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Mitchel Square is a small urban park in the Washington Heights neighborhood of Manhattan, New York. It is enclosed by Broadway to the west and St Nicholas Avenue to the east. The park is named after John Purroy Mitchel, who became the second youngest mayor of New York in 1914, and later died in a training mission as a pilot in the Army Aviation Corps. The park features a memorial plaque in honor of Mitchel and a statue honoring the men from the neighborhood who gave their lives in World War I.


  • An entrance to the park
  • A closer look at the sign by the entrance
  • The plaque, with a foot for reference
  • The Washington Heights-Inwood War Memorial in the park
  • Another entrance to the park
  • A slanting rock at the center of the park

Mitchel Square honors the memory of John Purroy Mitchel, the second youngest mayor of New York ever and U.S Army Air Service officer.

Mitchel was born to an Irish Catholic family in Fordham, Bronx, New York City. His grandfather and namesake John Mitchel was a writer and leader in the Irish independence movement. The young Mitchel's career took off in 1906 when he was hired to investigate Manhattan Borough President John F. Ahern and Bronx Borough President Louis Haffen. Both of them were dismissed as a result of the investigations. His reputation as a reformer gathered support for him from anti-Tammany forces. In 1909, he was elected President of the Board of Alderman (an organization similar to the City Council today). Four years later, he was elected mayor, making him the second youngest mayor of New York ever.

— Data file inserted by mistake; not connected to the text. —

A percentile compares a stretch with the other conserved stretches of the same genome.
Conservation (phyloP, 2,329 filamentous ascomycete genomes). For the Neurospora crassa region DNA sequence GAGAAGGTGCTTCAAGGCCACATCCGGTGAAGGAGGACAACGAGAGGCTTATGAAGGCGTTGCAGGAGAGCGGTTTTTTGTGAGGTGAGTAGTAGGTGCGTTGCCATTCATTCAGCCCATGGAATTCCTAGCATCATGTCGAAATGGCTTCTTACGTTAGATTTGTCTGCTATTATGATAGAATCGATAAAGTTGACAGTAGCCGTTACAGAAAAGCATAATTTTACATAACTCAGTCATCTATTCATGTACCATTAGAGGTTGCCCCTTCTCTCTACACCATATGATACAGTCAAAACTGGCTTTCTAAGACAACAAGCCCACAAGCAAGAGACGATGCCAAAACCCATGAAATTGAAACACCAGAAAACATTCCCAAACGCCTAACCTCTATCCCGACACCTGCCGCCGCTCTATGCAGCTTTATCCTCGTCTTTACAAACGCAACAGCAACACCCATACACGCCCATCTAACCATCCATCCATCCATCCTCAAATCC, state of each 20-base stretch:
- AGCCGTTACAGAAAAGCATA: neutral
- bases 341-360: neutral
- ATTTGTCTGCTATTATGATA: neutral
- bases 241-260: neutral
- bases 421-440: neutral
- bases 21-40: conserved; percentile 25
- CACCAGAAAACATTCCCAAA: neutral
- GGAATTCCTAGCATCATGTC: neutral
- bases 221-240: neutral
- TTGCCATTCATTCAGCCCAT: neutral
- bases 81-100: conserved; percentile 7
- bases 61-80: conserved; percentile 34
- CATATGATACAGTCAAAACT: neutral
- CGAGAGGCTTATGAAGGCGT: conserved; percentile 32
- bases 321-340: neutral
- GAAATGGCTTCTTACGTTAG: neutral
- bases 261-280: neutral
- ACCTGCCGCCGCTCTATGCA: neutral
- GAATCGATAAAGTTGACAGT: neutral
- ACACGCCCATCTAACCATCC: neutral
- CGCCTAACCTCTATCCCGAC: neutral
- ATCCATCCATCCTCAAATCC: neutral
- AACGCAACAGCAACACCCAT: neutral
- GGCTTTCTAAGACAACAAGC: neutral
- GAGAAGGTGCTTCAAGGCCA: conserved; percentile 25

After failing the get re-elected, he heeded the call for volunteers to serve in the First World War, joined the Army Air Service, completed training and earned the rank of major. On July 6, 1918, Mitchel fell 500 feet from his plane returning from a training flight to Gerstner Field, near Lake Charles, Louisiana, reportedly due to an unfastened seat belt. Numerous memorials were made for him. The former Mitchel Air Force Base located in Long Island, now the cite of Nassau Community College and the Cradle of Aviation Museum, is named after him. On February 8th, 1919, the Board of Alderman named this park for Mitchel. There is also a plaque of his likeness on the entrance to Central Park through 90th Street.

"Mitchel Killed by Fall From Aero; Safety Belt Loose." New York Tribune, July 6, 1918.

NYC Parks. "Mitchel Square." Accessed October 29th 2019. https://www.nycgovparks.org/parks/mitchel-square/history.

Pollak, Michael. "Answers to Questions About New York: Young and Younger." The New York Times, April 15, 2011.

https://www.nytimes.com/2011/04/17/nyregion/unraveling-a-mystery-new-york-citys-youngest-mayor.html

Freeman, Paul. "Abandoned & Little-Know Airfields: New York, Central Long Island." Revised August 6, 2007. https://web.archive.org/web/20071221082902/http://www.airfields-freeman.com/NY/Airfields_NY_LongIsC.htm

Image Sources(Click to expand)

Yuxin Jiang, 29 Octoer, 2019

Yuxin Jiang, 29 October, 2019

Yuxin Jiang, 29 October, 2019

Yuxin Jiang, 29 October, 2019

Yuxin Jiang, 29 October, 2019

Yuxin Jiang, 29 October, 2019